“We yearn for rest, and our souls hunger to be fed, yet we seldom give ourselves permission to respond to these yearnings.” The answer to this dilemma, say authors Gerrie l. Grimsley and Jane J. Young,* is to create a sacred space. A carefully designed personal quiet space will provide a shift of attention that will “unveil a feast of the sacred” in the midst of an ordinary day.
My friend Sally wrote about her “feast of the sacred” quiet space recently:
“I have a new bowl. It’s a beautiful sea blue bowl made by my quirky sister-in-law who is an amazing potter. Every Christmas she brings the left over pottery that hasn’t sold and spreads it out on the table for us to select something we would like. I chose a colored bowl and even though I had no idea what I would do with it as it’s not a bowl for eating cereal out of, I loved it. As I wandered around the house with the bowl in hand one day, it landed on top of a table from my parent’s home. On the other side of the chair is a table from my in-law’s home. That corner is my sanctuary. It is my place of quiet, where I read or writ or address cards.
In my bowl, I have put the precious items from my altar – little cards with special sayings on them, a bookmark, a crumpled picture of a butterfly, a silver frog, some pieces of bark. Each one has special meaning and story. Some items have no story yet; they are just part of the journey. I’m very grateful for my new bowl. While I don’t look in it every often, I know what’s there. I know the treasures that help keep me centered and focused and quiet. I know the words that focus my thoughts. They all adorn my place of surrender.”
I have a very different sacred space: my writing room. It started out with an 8-foot table given to me by a friend who wanted me to concentrate on my writing. The table is lined with Bibles, binders, magazine holders, booklets, stationery items and also holds my lap top – everything resource I need when I create, read, or prepare to teach.
When the table was in place, I hauled in a five-shelf bookcase, filled it with my favorite books and topped it with sweet little candles left over from a volunteer celebration. Next came a two-shelf bookcase placed under the window,covered with photos of my grandchildren and filled with more favorite books along with a blue and white mug that shouts “I am free” painted by an Apprentice teacher. Next arrived three favorite plants, a unique painting of a cross given to me by my secretary when I retired, two posters about discipleship which I covered in glass and framed, framed copies of the Serenity Prayer and the Lord Make me an Instrument of thy Peace prayer and a colorful quote by Oswald Chambers on living in the inspiration that God gives us.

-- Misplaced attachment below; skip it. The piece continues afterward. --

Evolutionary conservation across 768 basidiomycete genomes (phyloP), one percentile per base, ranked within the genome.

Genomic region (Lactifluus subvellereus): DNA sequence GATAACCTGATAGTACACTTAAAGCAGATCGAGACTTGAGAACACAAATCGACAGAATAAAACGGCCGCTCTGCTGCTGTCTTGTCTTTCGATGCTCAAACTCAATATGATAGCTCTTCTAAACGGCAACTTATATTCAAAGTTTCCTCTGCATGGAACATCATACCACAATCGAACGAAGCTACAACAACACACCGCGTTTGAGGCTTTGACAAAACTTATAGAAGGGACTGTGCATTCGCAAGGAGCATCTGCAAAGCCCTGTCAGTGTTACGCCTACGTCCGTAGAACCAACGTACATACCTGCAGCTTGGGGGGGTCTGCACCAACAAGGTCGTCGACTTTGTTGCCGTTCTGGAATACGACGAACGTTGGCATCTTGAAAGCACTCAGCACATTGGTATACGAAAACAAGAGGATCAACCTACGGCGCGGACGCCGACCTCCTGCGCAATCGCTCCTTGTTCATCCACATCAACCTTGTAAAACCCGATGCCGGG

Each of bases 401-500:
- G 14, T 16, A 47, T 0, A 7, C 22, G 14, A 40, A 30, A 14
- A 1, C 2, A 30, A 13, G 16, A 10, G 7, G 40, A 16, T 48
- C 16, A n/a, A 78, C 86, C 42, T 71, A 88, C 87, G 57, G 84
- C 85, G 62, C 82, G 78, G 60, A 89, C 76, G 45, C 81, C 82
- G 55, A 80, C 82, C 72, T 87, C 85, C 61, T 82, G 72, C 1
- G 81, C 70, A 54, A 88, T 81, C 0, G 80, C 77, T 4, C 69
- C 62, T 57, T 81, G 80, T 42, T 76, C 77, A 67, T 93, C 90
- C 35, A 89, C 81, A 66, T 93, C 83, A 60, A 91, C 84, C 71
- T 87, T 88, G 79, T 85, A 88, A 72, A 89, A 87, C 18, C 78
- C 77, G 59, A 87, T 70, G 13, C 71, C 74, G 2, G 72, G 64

Over my table are a colorful calendar, pictures of friends and family, a purple paper butterfly that reminds me of transformation, a sheet of positive comments from my blog for when I wonder why I bother, pictures colored by my Compassion children, etc. And as I shut the door to this sanctuary, I see a dozen cards taped to the back of it to remind me of the prayer and love flowing for me and to me as I journey with cancer.
Every day I sit for hours in my comfy office chair with a pillow for back support and an afghan made by my mother for warmth. Most of the time I read and write, but sometimes I just sit and gaze out the window at the crab apple tree in my front yard or the pond across the street. Sometimes I focus on one of my favorite things and contemplate the abundance in my life with gratitude.
Do you have a sacred space? I’d love to hear about it. Send a description in a comment so we can all get ideas about creating a special place to rest and surrender.
*Their book Contemplative by Design gives inspiration and direction for creating quiet spaces for retreats, workshops, churches, and personal settings. It can be purchased at the Upper Room on-line bookstore.